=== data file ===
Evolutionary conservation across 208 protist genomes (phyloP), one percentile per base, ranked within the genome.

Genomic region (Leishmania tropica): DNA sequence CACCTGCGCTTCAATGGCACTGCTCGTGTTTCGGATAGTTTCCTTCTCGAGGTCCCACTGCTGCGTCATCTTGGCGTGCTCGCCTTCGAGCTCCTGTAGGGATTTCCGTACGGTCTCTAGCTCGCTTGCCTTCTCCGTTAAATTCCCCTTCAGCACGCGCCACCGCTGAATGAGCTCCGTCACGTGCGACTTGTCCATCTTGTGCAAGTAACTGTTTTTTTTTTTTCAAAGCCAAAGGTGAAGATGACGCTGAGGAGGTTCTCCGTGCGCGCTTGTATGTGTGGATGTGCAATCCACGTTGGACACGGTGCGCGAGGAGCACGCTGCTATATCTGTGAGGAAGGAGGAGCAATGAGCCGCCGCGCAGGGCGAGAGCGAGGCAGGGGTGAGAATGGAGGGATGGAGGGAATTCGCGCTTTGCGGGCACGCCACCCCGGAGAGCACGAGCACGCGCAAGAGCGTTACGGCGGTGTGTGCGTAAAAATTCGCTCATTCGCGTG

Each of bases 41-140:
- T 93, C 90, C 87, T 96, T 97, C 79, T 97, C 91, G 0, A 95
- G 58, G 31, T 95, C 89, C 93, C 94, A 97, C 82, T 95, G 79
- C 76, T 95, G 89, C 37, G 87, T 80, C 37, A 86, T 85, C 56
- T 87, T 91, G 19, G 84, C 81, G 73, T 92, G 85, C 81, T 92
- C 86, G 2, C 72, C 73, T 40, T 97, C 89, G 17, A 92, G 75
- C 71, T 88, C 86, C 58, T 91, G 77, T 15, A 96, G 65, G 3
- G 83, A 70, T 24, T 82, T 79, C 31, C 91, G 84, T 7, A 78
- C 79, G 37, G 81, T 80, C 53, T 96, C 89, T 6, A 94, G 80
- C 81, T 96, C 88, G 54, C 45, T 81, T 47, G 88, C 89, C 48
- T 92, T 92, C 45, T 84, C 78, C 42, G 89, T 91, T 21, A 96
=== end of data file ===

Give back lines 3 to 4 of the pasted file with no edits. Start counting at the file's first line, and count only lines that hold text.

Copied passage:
Each of bases 41-140:
- T 93, C 90, C 87, T 96, T 97, C 79, T 97, C 91, G 0, A 95